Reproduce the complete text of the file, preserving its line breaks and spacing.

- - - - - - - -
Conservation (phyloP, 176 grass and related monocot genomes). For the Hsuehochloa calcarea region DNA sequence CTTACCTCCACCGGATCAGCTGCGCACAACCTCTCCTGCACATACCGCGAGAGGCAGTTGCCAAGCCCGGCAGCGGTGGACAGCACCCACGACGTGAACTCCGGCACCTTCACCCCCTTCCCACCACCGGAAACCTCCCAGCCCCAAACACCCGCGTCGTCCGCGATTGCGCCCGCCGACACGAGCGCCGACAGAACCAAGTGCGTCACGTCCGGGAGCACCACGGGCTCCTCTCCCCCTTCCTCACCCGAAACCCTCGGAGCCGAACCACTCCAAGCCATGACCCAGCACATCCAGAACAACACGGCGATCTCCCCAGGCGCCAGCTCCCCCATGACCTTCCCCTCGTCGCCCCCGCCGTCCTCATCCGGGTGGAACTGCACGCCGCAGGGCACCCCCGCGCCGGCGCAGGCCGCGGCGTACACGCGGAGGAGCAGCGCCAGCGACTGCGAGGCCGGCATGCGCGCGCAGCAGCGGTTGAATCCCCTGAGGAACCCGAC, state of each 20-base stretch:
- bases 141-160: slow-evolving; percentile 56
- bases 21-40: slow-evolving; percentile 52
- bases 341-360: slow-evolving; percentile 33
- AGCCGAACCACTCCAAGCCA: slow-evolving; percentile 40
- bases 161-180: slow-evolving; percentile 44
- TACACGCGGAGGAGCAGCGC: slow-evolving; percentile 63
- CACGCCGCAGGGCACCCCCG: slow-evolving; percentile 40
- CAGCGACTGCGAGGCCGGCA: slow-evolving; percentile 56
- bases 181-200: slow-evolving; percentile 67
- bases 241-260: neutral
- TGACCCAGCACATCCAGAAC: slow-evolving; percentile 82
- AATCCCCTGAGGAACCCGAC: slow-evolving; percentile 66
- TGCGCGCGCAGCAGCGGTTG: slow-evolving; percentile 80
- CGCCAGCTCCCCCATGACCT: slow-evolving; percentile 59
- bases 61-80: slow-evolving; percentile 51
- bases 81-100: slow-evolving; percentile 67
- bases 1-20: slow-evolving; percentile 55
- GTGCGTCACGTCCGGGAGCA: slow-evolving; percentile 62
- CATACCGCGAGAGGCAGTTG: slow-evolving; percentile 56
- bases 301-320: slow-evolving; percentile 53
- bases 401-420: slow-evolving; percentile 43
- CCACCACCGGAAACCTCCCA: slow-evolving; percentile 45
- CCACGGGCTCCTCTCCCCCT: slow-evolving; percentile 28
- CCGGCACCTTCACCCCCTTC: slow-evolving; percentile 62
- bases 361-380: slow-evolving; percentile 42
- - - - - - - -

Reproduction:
Conservation (phyloP, 176 grass and related monocot genomes). For the Hsuehochloa calcarea region DNA sequence CTTACCTCCACCGGATCAGCTGCGCACAACCTCTCCTGCACATACCGCGAGAGGCAGTTGCCAAGCCCGGCAGCGGTGGACAGCACCCACGACGTGAACTCCGGCACCTTCACCCCCTTCCCACCACCGGAAACCTCCCAGCCCCAAACACCCGCGTCGTCCGCGATTGCGCCCGCCGACACGAGCGCCGACAGAACCAAGTGCGTCACGTCCGGGAGCACCACGGGCTCCTCTCCCCCTTCCTCACCCGAAACCCTCGGAGCCGAACCACTCCAAGCCATGACCCAGCACATCCAGAACAACACGGCGATCTCCCCAGGCGCCAGCTCCCCCATGACCTTCCCCTCGTCGCCCCCGCCGTCCTCATCCGGGTGGAACTGCACGCCGCAGGGCACCCCCGCGCCGGCGCAGGCCGCGGCGTACACGCGGAGGAGCAGCGCCAGCGACTGCGAGGCCGGCATGCGCGCGCAGCAGCGGTTGAATCCCCTGAGGAACCCGAC, state of each 20-base stretch:
- bases 141-160: slow-evolving; percentile 56
- bases 21-40: slow-evolving; percentile 52
- bases 341-360: slow-evolving; percentile 33
- AGCCGAACCACTCCAAGCCA: slow-evolving; percentile 40
- bases 161-180: slow-evolving; percentile 44
- TACACGCGGAGGAGCAGCGC: slow-evolving; percentile 63
- CACGCCGCAGGGCACCCCCG: slow-evolving; percentile 40
- CAGCGACTGCGAGGCCGGCA: slow-evolving; percentile 56
- bases 181-200: slow-evolving; percentile 67
- bases 241-260: neutral
- TGACCCAGCACATCCAGAAC: slow-evolving; percentile 82
- AATCCCCTGAGGAACCCGAC: slow-evolving; percentile 66
- TGCGCGCGCAGCAGCGGTTG: slow-evolving; percentile 80
- CGCCAGCTCCCCCATGACCT: slow-evolving; percentile 59
- bases 61-80: slow-evolving; percentile 51
- bases 81-100: slow-evolving; percentile 67
- bases 1-20: slow-evolving; percentile 55
- GTGCGTCACGTCCGGGAGCA: slow-evolving; percentile 62
- CATACCGCGAGAGGCAGTTG: slow-evolving; percentile 56
- bases 301-320: slow-evolving; percentile 53
- bases 401-420: slow-evolving; percentile 43
- CCACCACCGGAAACCTCCCA: slow-evolving; percentile 45
- CCACGGGCTCCTCTCCCCCT: slow-evolving; percentile 28
- CCGGCACCTTCACCCCCTTC: slow-evolving; percentile 62
- bases 361-380: slow-evolving; percentile 42